You are on page 1of 86


A report by Ben Hayes, Chris Jones & Eric Tpfer

Te authors are grateful to the input of Mathias Monroy,
Stefanie Sif, Mathias Vermeulen and Wim Zwijnenburg
for their suggestions regarding aspects of the report.
Copyright and publication details
Tis report is published by the Transnational Institute and
Statewatch under ISSN 1756-851X. Personal usage as pri-
vate individuals/fair dealing is allowed. Usage by those
working for organisations is allowed provided the organi-
sation holds an appropriate licence from the relevant repro-
graphic rights organisation (eg. Copyright Licensing Agen-
cy in the UK), with such usage being subject to the terms
and conditions of that licence and to local copyright law.
Ben Hayes, Chris Jones & Eric Toepfer
Hans Roor at Jubels, Amsterdam
Transnational Institute (TNI)
PO Box 14656, 1001 LD, Amsterdam
Te Netherlands
Tel: +31-20-6626608
PO Box 1516, London, N16 0EW
Tel: +44-207 697 4202
Amsterdam, February 2014
A report by Ben Hayes, Chris Jones & Eric Tpfer
Cont ent s
1. Introduction 7
2. Drones and the European Union: a lobbyists paradise 10
2.1. Summary 10
2.2. Reaching for the stars 11
2.3. Te road to drone-ware 12
2.4. Establishing a favourable regulatory environment 14
2.5. Towards an EU drone policy 18
2.6. Going global: EU + USA = ICAO drone standards? 21
2.7. Drone-washing: the battle for hearts and minds 23
3. EU-funded drone research 26
3.1. Summary 26
3.2. Research for a secure Europe? 27
3.3. Drones and the EU security research agenda 27
3.4. Drones and the EU Joint Research Centre 29
3.5. Drones for EU border control 30
3.6. Police and security drones 32
3.7. Every other kind of drone 34
3.8. Droning on: towards Horizon 2020 34
3.9. Summary of major UAV-related projects funded under the FP7 programme 38
4. Te EU and military drones 39
4.1. Summary 39
4.2. National competition or European integration? 40
4.3. Cooperation through desperation 42
4.4. Militarising Europe 43
4.5. Te European Defence Agency and drones 44
4.6. Transparency and accountability 46
4.7. EDA research projects 47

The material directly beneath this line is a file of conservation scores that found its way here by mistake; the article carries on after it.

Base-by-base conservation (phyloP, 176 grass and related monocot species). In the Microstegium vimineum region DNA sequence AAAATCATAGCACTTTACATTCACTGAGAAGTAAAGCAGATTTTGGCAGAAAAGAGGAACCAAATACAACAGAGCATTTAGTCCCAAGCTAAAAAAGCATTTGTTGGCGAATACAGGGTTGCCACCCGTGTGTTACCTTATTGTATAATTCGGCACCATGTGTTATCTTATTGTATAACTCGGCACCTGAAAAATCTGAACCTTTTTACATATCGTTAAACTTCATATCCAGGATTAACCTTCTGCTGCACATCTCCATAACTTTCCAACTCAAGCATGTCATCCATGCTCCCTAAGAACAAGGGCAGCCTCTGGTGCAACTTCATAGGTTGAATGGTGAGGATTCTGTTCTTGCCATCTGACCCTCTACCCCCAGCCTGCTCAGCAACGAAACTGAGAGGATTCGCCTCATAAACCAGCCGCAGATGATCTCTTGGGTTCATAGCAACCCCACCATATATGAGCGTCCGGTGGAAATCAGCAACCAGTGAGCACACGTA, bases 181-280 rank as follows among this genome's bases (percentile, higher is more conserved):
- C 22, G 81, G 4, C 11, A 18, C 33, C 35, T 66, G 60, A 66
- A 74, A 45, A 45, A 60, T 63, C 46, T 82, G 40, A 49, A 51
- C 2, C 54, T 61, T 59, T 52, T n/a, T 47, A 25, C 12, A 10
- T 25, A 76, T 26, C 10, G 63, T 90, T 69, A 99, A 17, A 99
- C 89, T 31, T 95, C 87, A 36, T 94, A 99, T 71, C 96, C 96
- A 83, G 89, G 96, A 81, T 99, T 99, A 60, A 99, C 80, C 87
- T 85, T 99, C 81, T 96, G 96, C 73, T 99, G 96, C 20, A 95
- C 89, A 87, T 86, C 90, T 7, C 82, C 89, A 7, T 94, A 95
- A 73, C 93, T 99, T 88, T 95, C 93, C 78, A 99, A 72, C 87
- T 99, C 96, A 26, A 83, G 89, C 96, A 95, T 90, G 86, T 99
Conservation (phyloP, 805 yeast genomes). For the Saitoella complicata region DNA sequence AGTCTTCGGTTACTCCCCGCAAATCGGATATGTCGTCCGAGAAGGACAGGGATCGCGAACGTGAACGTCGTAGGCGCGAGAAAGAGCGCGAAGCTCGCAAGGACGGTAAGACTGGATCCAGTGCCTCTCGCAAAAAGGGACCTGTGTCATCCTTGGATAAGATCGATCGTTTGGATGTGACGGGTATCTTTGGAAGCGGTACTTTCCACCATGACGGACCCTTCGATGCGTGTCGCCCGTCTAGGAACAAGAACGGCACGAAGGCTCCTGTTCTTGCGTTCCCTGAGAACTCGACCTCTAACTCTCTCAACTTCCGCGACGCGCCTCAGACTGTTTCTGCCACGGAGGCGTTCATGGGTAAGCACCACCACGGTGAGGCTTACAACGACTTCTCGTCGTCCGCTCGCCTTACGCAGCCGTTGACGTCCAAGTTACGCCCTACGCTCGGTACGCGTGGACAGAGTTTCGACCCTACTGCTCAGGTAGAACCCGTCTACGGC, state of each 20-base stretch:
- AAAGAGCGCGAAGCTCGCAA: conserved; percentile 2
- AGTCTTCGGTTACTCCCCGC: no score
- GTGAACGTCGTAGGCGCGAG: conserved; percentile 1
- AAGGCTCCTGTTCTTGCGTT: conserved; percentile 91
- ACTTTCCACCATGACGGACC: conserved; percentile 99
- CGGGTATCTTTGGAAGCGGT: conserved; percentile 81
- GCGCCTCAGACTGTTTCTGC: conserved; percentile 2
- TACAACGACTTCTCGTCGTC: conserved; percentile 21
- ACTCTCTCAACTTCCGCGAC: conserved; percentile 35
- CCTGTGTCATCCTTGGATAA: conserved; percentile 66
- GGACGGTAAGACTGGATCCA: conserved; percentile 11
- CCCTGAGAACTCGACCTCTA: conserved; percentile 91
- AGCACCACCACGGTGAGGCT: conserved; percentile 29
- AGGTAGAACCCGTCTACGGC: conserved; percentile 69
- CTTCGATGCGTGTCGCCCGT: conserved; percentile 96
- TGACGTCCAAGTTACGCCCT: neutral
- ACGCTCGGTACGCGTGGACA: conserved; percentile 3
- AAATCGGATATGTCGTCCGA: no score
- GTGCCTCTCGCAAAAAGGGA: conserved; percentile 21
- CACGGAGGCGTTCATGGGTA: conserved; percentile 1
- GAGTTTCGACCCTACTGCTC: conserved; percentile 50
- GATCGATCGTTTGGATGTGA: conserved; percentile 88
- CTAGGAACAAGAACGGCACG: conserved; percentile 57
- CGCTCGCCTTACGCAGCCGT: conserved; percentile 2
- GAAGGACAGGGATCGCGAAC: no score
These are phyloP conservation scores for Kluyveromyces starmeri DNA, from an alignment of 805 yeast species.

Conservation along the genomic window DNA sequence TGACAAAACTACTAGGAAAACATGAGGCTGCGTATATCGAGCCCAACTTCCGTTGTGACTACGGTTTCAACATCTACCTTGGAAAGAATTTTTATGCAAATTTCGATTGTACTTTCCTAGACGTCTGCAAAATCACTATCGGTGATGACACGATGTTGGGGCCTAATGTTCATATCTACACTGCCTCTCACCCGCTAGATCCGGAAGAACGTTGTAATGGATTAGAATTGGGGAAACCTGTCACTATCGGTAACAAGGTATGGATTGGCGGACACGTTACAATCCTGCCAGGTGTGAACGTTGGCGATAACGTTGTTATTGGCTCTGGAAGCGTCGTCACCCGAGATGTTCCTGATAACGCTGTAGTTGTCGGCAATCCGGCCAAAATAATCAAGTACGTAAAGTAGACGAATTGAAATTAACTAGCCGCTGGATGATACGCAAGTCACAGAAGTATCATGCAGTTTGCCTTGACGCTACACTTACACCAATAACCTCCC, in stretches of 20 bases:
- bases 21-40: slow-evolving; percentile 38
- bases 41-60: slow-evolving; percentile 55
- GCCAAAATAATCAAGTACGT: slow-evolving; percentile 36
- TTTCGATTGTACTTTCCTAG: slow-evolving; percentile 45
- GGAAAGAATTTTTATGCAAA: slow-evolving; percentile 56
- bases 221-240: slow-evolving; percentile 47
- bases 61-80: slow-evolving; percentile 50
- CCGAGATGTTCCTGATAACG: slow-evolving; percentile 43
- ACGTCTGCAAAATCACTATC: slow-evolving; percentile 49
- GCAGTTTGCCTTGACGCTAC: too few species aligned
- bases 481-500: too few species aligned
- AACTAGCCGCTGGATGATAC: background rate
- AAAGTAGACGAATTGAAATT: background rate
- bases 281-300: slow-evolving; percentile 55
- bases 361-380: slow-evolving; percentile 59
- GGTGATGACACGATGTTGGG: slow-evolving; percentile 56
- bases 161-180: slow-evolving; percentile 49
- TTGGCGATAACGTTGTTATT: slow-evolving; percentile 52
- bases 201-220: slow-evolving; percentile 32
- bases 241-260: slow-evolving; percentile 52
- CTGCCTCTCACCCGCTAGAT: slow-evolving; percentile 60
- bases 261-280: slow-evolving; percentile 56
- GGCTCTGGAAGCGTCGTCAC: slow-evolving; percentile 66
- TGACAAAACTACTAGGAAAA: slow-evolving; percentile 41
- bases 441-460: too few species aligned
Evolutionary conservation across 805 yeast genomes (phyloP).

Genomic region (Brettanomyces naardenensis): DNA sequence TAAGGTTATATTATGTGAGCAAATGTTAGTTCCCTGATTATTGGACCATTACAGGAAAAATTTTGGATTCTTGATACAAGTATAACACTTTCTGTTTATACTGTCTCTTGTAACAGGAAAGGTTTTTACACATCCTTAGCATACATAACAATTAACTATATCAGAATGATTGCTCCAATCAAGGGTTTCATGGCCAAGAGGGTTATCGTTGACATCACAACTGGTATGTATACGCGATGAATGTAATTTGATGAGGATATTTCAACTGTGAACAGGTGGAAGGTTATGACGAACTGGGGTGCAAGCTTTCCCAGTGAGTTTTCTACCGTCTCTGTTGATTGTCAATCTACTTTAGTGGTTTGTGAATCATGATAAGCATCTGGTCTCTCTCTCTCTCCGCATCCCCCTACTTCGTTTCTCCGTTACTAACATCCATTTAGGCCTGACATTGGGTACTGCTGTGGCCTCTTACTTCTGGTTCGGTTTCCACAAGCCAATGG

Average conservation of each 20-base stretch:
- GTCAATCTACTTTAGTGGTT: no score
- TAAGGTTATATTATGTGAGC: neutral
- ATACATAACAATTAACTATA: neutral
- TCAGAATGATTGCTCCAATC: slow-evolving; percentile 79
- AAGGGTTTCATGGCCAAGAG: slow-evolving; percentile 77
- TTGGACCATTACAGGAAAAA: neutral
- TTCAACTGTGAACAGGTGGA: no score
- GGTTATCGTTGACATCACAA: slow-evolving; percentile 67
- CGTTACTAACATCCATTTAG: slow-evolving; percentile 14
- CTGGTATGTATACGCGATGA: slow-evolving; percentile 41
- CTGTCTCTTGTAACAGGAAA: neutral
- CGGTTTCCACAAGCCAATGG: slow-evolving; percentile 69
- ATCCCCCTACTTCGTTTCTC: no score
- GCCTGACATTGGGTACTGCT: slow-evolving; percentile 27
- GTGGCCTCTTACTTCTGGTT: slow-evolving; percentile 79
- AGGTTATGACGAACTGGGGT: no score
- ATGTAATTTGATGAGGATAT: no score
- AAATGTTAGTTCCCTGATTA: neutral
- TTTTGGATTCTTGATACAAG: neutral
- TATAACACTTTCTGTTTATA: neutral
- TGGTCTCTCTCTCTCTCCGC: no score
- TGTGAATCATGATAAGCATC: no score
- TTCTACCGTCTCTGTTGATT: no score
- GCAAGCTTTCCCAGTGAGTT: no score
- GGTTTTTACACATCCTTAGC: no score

4.8. In the sea and on the ground 49
4.9. More to come 50
4.10. Export controls 50
4.11. EDA expenditure on unmanned and autonomous research and development 52
5. Above and beyond: the European Space Agency and drones 54
5.1. Summary 54
5.2. Space for peace? 55
5.3. Te European Space Policy: satellites for security 56
5.4. Beyond the line of sight: deepening cooperation with the European Defence Agency 58
5.5. ESA drone programmes 61
5.6. Making space for drones 64
6. Patrolling the borders: Frontex and drones 65
6.1. Summary 65
6.2. Te EU border police agency 66
6.3. Friends in high places 67
6.4. Structured dialogue with the drone industry 69
6.5. Critical perspectives 71
6.6. Transparency and accountability 72
6.7. Te shape of wings to come 73
7. Conclusions and recommendations 76
7.1. A policy designed by the drone industry, for the drone industry 76
7.2. Increase accountability, transparency and democratic control of EU drone policy 77
7.3. Devise an R&D policy that fosters innovation rather than militarisation 78
7.4. Set out a meaningful agenda for the protection of peoples rights 78
7.5. Prevent drone wars, proliferation and the degradation of international law 79
7.6. Prohibit the development of fully autonomous drones 81
List of acronyms 83

Despite the often benign intent behind
collaborative European research into
integrated land, air, maritime, space and
cyber-surveillance systems, the EUs secu-
rity and R&D policy is coalescing around
a high-tech blueprint for a new kind of
security. It envisages a future world of red
zones and green zones; external borders
controlled by military force and internally
by a sprawling network of physical and
virtual security checkpoints; public spaces,
micro-states and mega events policed by
high-tech surveillance systems and rapid
reaction forces; peacekeeping and crisis
management missions that make no ope-
rational distinction between the suburbs of
Basra or the Banlieue; and the increasing
integration of defence and national secu-
rity functions at home and abroad.
It is not just a case of sleepwalking into
or waking up to a surveillance society,
as the UKs Information Commissioner
famously warned, it feels more like turning
a blind eye to the start of a new kind of
arms race, one in which all the weapons
are pointing inwards.
Neoconopticon: the EU Security Industrial Complex,
Statewatch/TNI, 2009

1 . I nt roduct i on
Tis report examines the considerable economic and poli-
tical support given to the drone industry by the European
Union. Tis support has now reached a level at which we
can speak of an emerging EU drone policy based on two in-
terlinked principles. First, there is an urgent need to deve-
lop and use drones in Europe for a wide and as yet unlimi-
ted range of purposes. Second, the various barriers chiefy
regulatory and technical to the introduction and routine
use of drones in EU airspace must be overcome. Tis report
explains the thinking and actions behind these principles.
It documents EU expenditure of some 500 million euros to
develop and promote drones since they frst appeared on
the EU radar in the late 1990s, supplementing the substan-
tial investment in drones by many member states. Yet, save
for a few guarded European Commission communiques,
very little information has been made available to the pu-
blic about the scope and breadth of the EUs drone activities
and ambitions. Tis report has been produced to inform